Monday, February 6, 2017

Technology - Skype

     I just saw an announcement from Microsoft that all users must upgrade to the latest version by March 1st, or no longer be able to use the Skype services (see blog post).

     This probably is related to the change in Skype's network architecture. Microsoft has been transitioning Skype away from its old peer-to-peer network architecture to a modern server based architecture for performance and scalability reasons. Under the old architecture, the network consisted of three types of entities: supernodes, ordinary nodes, and the login server. A supernode was selected by the network based on its internet connectivity, uptime and whether it was running the latest version of the P2P code. Supernodes were responsible for maintaining the index of peers and well as handling NAT and firewall duties for other peers. Under this architecture, calls were not routed through any designated servers. Instead, calls were established directly between participating Skype nodes (clients).  As a result, the old architecture made fulfilling any government request for "wire" tapping allegedly impossible (see ZDNet article).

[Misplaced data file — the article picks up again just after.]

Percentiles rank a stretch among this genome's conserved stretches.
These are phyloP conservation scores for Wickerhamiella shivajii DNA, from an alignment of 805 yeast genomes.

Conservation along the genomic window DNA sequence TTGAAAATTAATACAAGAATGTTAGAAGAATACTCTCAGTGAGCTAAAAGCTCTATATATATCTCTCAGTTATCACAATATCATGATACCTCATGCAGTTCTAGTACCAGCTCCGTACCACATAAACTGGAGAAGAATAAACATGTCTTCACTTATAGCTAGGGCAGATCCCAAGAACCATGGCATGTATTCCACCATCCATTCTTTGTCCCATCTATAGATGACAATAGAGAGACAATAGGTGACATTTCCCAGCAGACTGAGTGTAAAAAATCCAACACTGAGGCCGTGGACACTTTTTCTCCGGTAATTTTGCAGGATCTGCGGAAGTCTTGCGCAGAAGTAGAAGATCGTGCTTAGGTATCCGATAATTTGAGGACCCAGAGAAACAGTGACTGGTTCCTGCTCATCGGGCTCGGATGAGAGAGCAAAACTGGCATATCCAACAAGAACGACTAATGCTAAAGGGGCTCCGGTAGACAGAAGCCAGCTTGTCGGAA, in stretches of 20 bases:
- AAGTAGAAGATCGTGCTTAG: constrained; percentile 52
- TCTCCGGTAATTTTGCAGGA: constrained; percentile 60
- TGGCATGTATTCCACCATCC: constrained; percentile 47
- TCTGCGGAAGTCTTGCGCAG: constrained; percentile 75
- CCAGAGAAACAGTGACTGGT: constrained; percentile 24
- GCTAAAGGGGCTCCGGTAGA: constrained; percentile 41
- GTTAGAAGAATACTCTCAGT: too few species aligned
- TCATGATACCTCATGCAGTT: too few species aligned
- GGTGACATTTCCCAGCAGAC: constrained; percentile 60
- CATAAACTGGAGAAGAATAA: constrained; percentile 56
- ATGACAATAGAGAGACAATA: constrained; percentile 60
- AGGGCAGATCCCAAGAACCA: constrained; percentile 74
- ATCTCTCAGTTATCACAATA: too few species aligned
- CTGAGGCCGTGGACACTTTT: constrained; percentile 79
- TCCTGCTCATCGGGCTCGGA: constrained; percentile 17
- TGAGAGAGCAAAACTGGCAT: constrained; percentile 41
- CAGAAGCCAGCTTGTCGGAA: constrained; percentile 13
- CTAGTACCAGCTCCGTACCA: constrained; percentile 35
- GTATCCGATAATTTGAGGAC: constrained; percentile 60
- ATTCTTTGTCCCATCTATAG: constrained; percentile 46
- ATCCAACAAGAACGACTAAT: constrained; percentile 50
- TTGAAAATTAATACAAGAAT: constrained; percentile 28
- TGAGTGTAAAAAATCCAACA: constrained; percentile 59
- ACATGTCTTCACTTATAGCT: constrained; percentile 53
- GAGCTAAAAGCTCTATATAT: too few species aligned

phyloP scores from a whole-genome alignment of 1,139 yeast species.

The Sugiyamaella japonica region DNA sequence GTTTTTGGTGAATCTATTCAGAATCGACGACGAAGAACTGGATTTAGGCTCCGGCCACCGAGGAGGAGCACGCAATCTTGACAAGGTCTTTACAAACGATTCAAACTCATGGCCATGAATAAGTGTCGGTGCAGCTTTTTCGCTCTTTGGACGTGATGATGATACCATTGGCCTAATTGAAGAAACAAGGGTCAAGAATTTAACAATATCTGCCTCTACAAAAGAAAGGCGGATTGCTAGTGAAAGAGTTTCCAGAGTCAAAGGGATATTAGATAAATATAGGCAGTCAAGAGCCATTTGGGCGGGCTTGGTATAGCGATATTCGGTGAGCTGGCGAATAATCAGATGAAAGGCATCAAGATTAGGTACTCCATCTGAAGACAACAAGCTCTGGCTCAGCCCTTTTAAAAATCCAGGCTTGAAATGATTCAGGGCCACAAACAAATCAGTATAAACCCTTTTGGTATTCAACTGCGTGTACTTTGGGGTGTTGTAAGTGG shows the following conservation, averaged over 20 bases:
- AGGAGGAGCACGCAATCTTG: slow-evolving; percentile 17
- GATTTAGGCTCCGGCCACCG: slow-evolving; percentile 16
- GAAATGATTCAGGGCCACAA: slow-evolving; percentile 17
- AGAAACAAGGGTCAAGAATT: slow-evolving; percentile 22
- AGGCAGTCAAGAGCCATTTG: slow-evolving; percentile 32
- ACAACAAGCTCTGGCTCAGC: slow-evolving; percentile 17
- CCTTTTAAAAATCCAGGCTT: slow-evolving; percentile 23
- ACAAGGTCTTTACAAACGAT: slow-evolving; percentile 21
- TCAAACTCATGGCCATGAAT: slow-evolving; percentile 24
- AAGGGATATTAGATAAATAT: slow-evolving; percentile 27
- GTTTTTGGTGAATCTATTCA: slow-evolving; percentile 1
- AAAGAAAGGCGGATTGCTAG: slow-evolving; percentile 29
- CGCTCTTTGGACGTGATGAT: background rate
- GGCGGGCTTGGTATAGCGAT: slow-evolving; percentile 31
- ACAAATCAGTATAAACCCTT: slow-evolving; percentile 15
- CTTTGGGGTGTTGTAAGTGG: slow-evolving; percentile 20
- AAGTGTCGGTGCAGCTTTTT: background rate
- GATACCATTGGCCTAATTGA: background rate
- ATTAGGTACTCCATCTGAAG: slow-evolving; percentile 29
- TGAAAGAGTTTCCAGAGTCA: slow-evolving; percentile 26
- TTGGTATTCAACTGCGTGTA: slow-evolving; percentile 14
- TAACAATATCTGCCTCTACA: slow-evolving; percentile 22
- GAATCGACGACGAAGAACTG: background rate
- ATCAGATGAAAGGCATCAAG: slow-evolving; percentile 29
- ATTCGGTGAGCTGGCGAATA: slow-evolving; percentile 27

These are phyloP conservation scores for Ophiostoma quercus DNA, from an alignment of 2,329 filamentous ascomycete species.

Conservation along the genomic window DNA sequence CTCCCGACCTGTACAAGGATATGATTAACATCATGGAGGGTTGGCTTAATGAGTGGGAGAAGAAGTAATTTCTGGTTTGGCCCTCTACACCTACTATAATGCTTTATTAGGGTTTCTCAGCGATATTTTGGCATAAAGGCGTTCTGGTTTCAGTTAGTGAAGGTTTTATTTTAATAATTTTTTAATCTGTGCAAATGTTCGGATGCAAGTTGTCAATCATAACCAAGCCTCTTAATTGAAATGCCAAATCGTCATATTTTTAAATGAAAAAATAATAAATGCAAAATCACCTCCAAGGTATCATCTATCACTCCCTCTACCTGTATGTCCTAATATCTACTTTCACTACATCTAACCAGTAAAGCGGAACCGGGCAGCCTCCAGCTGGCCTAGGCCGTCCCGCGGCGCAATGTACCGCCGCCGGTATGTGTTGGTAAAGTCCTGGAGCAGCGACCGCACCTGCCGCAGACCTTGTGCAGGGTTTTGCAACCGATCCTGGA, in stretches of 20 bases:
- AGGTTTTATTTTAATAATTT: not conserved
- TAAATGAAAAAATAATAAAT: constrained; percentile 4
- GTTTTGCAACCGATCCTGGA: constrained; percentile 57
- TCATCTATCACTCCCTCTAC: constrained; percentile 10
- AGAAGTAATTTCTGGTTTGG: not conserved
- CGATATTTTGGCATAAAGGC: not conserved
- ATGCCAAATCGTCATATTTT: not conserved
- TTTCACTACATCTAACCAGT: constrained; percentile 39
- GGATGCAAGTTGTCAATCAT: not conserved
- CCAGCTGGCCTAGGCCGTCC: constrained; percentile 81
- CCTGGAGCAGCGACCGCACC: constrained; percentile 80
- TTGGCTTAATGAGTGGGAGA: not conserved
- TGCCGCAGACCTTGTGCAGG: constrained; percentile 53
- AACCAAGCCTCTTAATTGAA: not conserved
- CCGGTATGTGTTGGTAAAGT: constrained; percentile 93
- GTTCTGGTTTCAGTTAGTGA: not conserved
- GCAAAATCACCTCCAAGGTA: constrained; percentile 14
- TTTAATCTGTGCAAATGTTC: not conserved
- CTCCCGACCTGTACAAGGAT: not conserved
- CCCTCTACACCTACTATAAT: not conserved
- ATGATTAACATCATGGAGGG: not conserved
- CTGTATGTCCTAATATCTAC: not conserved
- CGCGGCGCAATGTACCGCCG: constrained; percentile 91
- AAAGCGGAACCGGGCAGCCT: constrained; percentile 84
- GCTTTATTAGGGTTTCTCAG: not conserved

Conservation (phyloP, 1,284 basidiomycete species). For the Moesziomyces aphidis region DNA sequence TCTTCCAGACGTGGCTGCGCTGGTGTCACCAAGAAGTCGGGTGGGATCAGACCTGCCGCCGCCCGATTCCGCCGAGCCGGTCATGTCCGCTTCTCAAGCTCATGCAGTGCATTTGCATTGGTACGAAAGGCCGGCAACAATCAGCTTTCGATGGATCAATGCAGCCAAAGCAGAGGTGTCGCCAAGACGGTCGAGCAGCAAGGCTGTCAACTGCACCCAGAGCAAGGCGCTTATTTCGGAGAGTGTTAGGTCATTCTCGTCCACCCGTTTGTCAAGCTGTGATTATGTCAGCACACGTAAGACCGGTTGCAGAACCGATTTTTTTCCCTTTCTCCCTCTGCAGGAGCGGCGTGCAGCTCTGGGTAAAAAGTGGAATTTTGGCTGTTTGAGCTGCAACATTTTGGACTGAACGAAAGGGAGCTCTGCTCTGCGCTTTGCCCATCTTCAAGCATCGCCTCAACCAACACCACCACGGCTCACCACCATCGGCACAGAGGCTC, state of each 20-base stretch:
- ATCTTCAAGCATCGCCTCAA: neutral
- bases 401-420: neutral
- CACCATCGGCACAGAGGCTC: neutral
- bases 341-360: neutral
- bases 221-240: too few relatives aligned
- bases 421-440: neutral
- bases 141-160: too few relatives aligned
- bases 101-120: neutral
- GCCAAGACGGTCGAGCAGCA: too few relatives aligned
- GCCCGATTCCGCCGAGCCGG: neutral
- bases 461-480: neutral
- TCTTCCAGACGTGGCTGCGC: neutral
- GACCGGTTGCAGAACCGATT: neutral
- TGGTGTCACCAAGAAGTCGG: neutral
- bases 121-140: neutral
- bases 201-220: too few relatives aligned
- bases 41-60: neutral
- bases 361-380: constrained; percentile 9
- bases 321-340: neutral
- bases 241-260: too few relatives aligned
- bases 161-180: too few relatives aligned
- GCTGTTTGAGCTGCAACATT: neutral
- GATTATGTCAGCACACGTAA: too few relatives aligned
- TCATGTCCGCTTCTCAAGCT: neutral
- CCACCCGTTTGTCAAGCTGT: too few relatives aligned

The old architecture probably explains why call information never synchronized between my different devices.    

- Henry Park

P.S.   Did you notice the TM on the Skype logo?  Back in May 2015, British broadcaster Sky successfully blocked Skype from registering its logo on the grounds on likelihood of confusion with its Sky mark (see General Court of the EU Judgment).

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